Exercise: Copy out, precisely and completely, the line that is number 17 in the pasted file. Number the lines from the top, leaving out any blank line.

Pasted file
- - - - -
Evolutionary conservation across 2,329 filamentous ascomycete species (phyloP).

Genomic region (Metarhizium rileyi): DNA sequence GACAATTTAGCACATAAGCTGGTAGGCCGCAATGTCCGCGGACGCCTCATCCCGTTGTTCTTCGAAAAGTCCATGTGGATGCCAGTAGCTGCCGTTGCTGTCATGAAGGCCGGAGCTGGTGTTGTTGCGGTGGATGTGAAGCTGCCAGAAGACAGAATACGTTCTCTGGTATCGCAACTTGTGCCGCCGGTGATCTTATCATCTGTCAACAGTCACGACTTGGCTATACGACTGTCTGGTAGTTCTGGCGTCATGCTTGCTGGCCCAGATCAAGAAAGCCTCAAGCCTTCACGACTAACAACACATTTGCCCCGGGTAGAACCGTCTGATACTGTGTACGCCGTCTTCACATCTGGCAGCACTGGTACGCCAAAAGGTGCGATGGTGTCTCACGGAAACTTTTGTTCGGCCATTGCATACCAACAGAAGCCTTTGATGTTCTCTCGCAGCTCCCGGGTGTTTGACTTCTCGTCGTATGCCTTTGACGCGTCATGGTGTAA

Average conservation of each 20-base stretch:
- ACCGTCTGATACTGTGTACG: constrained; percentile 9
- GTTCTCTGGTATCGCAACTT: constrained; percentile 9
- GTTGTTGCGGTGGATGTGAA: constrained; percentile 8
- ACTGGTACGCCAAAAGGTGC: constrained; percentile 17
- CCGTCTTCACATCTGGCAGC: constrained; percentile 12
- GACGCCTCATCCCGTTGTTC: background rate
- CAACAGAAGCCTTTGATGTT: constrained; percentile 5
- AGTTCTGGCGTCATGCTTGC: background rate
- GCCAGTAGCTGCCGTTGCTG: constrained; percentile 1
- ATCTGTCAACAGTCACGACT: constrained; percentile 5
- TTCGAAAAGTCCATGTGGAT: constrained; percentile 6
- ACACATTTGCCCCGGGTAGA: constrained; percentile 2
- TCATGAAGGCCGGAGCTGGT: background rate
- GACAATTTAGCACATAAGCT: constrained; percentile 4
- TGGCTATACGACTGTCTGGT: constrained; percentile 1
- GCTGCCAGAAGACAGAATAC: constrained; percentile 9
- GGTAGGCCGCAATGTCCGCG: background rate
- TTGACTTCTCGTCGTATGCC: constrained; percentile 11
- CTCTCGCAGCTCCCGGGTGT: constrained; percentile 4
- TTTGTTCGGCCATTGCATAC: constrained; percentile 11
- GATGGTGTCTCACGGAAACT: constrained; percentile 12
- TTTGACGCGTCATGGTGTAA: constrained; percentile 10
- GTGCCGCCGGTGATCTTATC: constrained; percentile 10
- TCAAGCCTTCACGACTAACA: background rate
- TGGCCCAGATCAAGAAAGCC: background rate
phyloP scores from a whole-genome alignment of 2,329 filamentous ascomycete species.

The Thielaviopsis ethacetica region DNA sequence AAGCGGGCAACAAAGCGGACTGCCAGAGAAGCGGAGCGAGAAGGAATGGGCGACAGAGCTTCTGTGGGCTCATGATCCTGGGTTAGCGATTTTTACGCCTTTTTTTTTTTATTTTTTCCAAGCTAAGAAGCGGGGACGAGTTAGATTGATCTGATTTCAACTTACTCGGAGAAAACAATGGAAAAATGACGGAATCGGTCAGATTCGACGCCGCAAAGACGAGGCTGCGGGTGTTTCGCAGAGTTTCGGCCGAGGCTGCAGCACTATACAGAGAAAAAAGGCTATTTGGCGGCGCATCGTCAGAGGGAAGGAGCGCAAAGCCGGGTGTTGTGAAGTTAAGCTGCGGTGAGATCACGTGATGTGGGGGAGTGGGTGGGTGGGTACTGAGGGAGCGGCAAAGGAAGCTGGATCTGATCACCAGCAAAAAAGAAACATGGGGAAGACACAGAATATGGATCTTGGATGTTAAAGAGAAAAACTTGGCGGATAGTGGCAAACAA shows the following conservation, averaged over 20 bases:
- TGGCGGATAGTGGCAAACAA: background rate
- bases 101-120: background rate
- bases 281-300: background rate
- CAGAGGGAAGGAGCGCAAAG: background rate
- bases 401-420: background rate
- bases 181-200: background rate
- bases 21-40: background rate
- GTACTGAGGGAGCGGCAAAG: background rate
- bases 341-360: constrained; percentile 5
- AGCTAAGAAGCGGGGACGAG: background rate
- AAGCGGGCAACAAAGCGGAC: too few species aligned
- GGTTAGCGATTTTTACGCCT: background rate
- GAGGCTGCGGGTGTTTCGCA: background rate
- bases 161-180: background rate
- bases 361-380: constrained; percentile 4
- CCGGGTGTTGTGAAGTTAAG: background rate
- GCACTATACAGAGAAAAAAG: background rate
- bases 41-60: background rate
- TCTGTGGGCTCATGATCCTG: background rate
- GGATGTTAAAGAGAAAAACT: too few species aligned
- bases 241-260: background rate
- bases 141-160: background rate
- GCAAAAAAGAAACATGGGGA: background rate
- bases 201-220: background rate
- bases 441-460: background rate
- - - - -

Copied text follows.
- GACAATTTAGCACATAAGCT: constrained; percentile 4